Lore:The Second Akaviri Invasion

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The Second Akaviri Invasion
by Yngmaer Raven-Quill, Historian Royal of the Bards' College, Solitude
A description of the Second Akaviri Invasion

A Request for Funding

Though we Nords of Western Skyrim, Your Majesty, were fortunate to escape involvement in the recent Akaviri invasion of Tamriel, it is nonetheless important that we try to understand this strange affair, especially as it has led our estranged kindred in Eastern Skyrim into a bizarre and ill-advised alliance with our ancient enemies, the treacherous Dark Elves of Morrowind.

Though the events occurred only a dozen years ago, the facts of the incursion from Akavir are already becoming obscured by a fog of legend and conjecture. What do we know for sure?

One: We know that there are multiple realms in Akavir, and that the raiders of the First Era (who later gave the Empire its Potentates) were from Tsaesci, while the forces of the recent invasion were from Kamal. However, we know virtually nothing about either realm.

Two: The leader of this second invasion was the King of Kamal, Ada'Soom Dir-Kamal. We know little about him or his reasons for invading Tamriel, even from our agents in the Eastern Kingdom: few captured Akaviri knew any Tamrielic, and most died under interrogation. One report stated that Dir-Kamal was seeking someone or something called the "Ordained Receptacle"—but this could easily be a bungled translation.

Three: For reasons unknown, the Akaviri fleet sailed around the northeast corner of Tamriel into the Sea of Ghosts, bypassing the Telvanni Peninsula, Vvardenfell, and Solstheim, before finally landing at the mouth of the White River northeast of Windhelm.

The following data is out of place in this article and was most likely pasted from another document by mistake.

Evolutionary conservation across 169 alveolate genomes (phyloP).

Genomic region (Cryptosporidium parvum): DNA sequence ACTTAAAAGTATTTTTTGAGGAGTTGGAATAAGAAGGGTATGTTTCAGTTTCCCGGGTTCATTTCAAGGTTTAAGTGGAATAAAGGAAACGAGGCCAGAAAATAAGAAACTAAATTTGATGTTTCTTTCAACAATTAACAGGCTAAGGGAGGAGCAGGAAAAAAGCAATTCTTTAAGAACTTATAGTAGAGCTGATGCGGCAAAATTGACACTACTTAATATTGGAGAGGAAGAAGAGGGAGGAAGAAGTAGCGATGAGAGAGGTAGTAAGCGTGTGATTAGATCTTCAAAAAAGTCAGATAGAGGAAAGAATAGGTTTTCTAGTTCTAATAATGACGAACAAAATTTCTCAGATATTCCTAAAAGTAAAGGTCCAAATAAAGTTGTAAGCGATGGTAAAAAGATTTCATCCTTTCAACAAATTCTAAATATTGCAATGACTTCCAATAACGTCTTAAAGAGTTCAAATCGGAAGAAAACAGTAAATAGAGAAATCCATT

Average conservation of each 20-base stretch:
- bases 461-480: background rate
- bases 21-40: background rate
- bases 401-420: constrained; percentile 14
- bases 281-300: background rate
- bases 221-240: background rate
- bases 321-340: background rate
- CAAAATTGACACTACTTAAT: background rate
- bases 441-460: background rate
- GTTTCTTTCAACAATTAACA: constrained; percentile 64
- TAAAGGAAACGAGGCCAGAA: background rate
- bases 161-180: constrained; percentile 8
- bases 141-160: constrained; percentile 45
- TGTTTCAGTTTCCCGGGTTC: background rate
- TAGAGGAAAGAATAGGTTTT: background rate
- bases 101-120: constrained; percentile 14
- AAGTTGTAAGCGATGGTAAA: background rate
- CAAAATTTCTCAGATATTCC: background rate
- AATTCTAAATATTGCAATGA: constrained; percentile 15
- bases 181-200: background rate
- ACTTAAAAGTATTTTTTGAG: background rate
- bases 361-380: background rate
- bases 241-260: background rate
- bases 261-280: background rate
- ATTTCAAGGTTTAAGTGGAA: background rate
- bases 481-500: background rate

Four: The invasion was a complete surprise, and Windhelm was invested before Queen Mabjaarn could muster the Hold in defense. After a brief siege the invaders breached the southern gate and the city was sacked and burned. Both Queen Mabjaarn and her daughter and heir, Princess Nurnhilde, were slain in fierce fighting before the gates of the Palace of the Kings.

Five: The royal cadet, Prince Jorunn, escaped the sack of Windhelm and briefly disappeared. When he reappeared he was calling himself King Jorunn, and was accompanied by a mighty warrior whom he claimed was Wulfharth the Ash-King, sent back from Sovngarde to help the Nords defeat the Akaviri. With this so-called Wulfharth at his side, Jorunn rallied the Eastern Nords and fortified Riften.

Six: When Dir-Kamal moved his army south from Windhelm, he bypassed Riften—once again, his motivations are unclear—and marched into western Morrowind. They were opposed by Dark Elf forces, who staged a fighting retreat through the Ashlands under the command of Almalexia and her leading general, Tanval of House Indoril.

Seven: Dir-Kamal pursued the Dunmeri army into eastern Stonefalls, where the Elves halted their retreat by occupying prepared defenses. The Akaviri advance slowed and stopped—and suddenly, the Nord army under Jorunn and "Wulfharth" appeared in their rear. This cannot have been by chance: incredibly, we must conclude that, despite the age-old enmity between Nord and Elf, there was collusion between Jorunn and Almalexia, and the envelopment of the Akaviri at Stonefalls was according to plan.

Eight: The Akaviri, however, were not easily defeated. With their backs to the Inner Sea, they fought a desperate defense, attempting to hold out until their ships could come from the White River estuary to take them from the shore. Despite repeated attempts, the combined Dunmer-Nord army failed to break their lines. The Akaviri fleet was actually visible on the northern horizon when another incredible event occurred: at the last moment the Nords and Dark Elves were reinforced by two legions of Argonians who had marched to the battle from the south. With the infusion of the reptilian Shellbacks, the Tamrielics finally broke the Akaviri line—and with nowhere to escape to, the invaders were slaughtered to the last soldier.

As Your Majesty no doubt realizes, this account raises far more questions than answers: what we know about this affair is dwarfed by what we don't know. Thus my request to fund a Royal Committee of Inquiry to look into the grave implications of this matter. I, of course, will volunteer to lead this committee, provided the burden of such a task can be offset by an appropriate stipend.